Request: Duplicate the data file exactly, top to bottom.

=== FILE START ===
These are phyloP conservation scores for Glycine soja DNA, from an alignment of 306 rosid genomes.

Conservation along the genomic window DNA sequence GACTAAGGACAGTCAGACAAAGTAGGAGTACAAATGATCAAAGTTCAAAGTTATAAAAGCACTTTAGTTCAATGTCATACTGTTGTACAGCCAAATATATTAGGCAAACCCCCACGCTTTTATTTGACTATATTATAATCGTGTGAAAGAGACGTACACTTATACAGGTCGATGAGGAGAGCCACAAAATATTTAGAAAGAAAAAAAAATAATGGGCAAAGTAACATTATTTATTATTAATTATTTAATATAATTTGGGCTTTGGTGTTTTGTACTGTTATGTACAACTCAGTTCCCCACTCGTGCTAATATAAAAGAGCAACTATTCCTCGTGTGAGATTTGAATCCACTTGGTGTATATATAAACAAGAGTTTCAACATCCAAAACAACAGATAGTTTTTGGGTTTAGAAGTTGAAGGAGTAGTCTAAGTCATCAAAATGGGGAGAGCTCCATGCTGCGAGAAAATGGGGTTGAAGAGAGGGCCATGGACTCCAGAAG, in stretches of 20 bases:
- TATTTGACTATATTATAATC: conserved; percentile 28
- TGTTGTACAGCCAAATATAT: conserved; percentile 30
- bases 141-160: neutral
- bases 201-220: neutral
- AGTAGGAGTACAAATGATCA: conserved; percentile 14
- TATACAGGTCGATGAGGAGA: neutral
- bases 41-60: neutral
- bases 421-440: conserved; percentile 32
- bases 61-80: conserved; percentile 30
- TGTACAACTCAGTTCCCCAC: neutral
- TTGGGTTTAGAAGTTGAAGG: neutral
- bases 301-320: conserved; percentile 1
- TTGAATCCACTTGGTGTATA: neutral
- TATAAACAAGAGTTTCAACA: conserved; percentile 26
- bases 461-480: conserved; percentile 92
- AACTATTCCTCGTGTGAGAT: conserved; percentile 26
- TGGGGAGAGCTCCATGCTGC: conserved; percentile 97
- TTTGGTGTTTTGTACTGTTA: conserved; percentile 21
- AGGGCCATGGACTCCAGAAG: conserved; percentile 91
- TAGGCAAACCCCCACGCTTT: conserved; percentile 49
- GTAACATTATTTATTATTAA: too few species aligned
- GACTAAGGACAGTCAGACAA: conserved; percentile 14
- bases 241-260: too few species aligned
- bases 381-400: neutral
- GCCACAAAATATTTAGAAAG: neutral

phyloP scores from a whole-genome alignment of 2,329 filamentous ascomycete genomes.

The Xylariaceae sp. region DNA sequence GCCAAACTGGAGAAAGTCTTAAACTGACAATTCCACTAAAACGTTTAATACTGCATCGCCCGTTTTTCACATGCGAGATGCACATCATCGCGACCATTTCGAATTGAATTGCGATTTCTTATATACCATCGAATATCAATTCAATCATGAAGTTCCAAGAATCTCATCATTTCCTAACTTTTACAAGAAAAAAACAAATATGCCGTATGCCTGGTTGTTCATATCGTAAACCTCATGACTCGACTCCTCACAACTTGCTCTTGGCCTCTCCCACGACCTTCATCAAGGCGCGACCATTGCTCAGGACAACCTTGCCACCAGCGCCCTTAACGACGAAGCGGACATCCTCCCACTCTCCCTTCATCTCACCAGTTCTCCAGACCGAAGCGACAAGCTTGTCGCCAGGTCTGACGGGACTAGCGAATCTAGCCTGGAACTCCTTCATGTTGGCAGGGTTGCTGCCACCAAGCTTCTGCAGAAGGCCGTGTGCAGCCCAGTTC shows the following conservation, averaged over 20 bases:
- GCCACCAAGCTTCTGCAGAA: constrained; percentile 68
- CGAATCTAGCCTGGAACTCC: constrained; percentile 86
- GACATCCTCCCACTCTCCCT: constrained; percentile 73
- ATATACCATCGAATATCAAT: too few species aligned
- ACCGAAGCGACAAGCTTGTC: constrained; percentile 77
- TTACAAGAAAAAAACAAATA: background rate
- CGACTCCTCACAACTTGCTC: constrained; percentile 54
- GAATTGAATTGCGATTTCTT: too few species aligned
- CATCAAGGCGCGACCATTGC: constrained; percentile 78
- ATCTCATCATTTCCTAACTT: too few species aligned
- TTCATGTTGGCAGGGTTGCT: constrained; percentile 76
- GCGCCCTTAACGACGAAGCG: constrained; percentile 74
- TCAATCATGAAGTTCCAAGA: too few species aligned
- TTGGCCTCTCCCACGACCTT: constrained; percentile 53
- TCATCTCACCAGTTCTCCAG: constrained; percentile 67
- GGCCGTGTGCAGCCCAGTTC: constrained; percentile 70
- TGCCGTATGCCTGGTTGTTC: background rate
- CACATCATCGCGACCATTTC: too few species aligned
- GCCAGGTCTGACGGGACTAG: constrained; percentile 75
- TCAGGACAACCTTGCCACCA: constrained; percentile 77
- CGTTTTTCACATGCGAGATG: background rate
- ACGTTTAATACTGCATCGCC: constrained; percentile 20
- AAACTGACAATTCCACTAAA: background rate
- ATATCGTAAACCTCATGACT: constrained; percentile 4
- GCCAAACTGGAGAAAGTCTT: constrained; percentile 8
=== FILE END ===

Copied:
These are phyloP conservation scores for Glycine soja DNA, from an alignment of 306 rosid genomes.

Conservation along the genomic window DNA sequence GACTAAGGACAGTCAGACAAAGTAGGAGTACAAATGATCAAAGTTCAAAGTTATAAAAGCACTTTAGTTCAATGTCATACTGTTGTACAGCCAAATATATTAGGCAAACCCCCACGCTTTTATTTGACTATATTATAATCGTGTGAAAGAGACGTACACTTATACAGGTCGATGAGGAGAGCCACAAAATATTTAGAAAGAAAAAAAAATAATGGGCAAAGTAACATTATTTATTATTAATTATTTAATATAATTTGGGCTTTGGTGTTTTGTACTGTTATGTACAACTCAGTTCCCCACTCGTGCTAATATAAAAGAGCAACTATTCCTCGTGTGAGATTTGAATCCACTTGGTGTATATATAAACAAGAGTTTCAACATCCAAAACAACAGATAGTTTTTGGGTTTAGAAGTTGAAGGAGTAGTCTAAGTCATCAAAATGGGGAGAGCTCCATGCTGCGAGAAAATGGGGTTGAAGAGAGGGCCATGGACTCCAGAAG, in stretches of 20 bases:
- TATTTGACTATATTATAATC: conserved; percentile 28
- TGTTGTACAGCCAAATATAT: conserved; percentile 30
- bases 141-160: neutral
- bases 201-220: neutral
- AGTAGGAGTACAAATGATCA: conserved; percentile 14
- TATACAGGTCGATGAGGAGA: neutral
- bases 41-60: neutral
- bases 421-440: conserved; percentile 32
- bases 61-80: conserved; percentile 30
- TGTACAACTCAGTTCCCCAC: neutral
- TTGGGTTTAGAAGTTGAAGG: neutral
- bases 301-320: conserved; percentile 1
- TTGAATCCACTTGGTGTATA: neutral
- TATAAACAAGAGTTTCAACA: conserved; percentile 26
- bases 461-480: conserved; percentile 92
- AACTATTCCTCGTGTGAGAT: conserved; percentile 26
- TGGGGAGAGCTCCATGCTGC: conserved; percentile 97
- TTTGGTGTTTTGTACTGTTA: conserved; percentile 21
- AGGGCCATGGACTCCAGAAG: conserved; percentile 91
- TAGGCAAACCCCCACGCTTT: conserved; percentile 49
- GTAACATTATTTATTATTAA: too few species aligned
- GACTAAGGACAGTCAGACAA: conserved; percentile 14
- bases 241-260: too few species aligned
- bases 381-400: neutral
- GCCACAAAATATTTAGAAAG: neutral

phyloP scores from a whole-genome alignment of 2,329 filamentous ascomycete genomes.

The Xylariaceae sp. region DNA sequence GCCAAACTGGAGAAAGTCTTAAACTGACAATTCCACTAAAACGTTTAATACTGCATCGCCCGTTTTTCACATGCGAGATGCACATCATCGCGACCATTTCGAATTGAATTGCGATTTCTTATATACCATCGAATATCAATTCAATCATGAAGTTCCAAGAATCTCATCATTTCCTAACTTTTACAAGAAAAAAACAAATATGCCGTATGCCTGGTTGTTCATATCGTAAACCTCATGACTCGACTCCTCACAACTTGCTCTTGGCCTCTCCCACGACCTTCATCAAGGCGCGACCATTGCTCAGGACAACCTTGCCACCAGCGCCCTTAACGACGAAGCGGACATCCTCCCACTCTCCCTTCATCTCACCAGTTCTCCAGACCGAAGCGACAAGCTTGTCGCCAGGTCTGACGGGACTAGCGAATCTAGCCTGGAACTCCTTCATGTTGGCAGGGTTGCTGCCACCAAGCTTCTGCAGAAGGCCGTGTGCAGCCCAGTTC shows the following conservation, averaged over 20 bases:
- GCCACCAAGCTTCTGCAGAA: constrained; percentile 68
- CGAATCTAGCCTGGAACTCC: constrained; percentile 86
- GACATCCTCCCACTCTCCCT: constrained; percentile 73
- ATATACCATCGAATATCAAT: too few species aligned
- ACCGAAGCGACAAGCTTGTC: constrained; percentile 77
- TTACAAGAAAAAAACAAATA: background rate
- CGACTCCTCACAACTTGCTC: constrained; percentile 54
- GAATTGAATTGCGATTTCTT: too few species aligned
- CATCAAGGCGCGACCATTGC: constrained; percentile 78
- ATCTCATCATTTCCTAACTT: too few species aligned
- TTCATGTTGGCAGGGTTGCT: constrained; percentile 76
- GCGCCCTTAACGACGAAGCG: constrained; percentile 74
- TCAATCATGAAGTTCCAAGA: too few species aligned
- TTGGCCTCTCCCACGACCTT: constrained; percentile 53
- TCATCTCACCAGTTCTCCAG: constrained; percentile 67
- GGCCGTGTGCAGCCCAGTTC: constrained; percentile 70
- TGCCGTATGCCTGGTTGTTC: background rate
- CACATCATCGCGACCATTTC: too few species aligned
- GCCAGGTCTGACGGGACTAG: constrained; percentile 75
- TCAGGACAACCTTGCCACCA: constrained; percentile 77
- CGTTTTTCACATGCGAGATG: background rate
- ACGTTTAATACTGCATCGCC: constrained; percentile 20
- AAACTGACAATTCCACTAAA: background rate
- ATATCGTAAACCTCATGACT: constrained; percentile 4
- GCCAAACTGGAGAAAGTCTT: constrained; percentile 8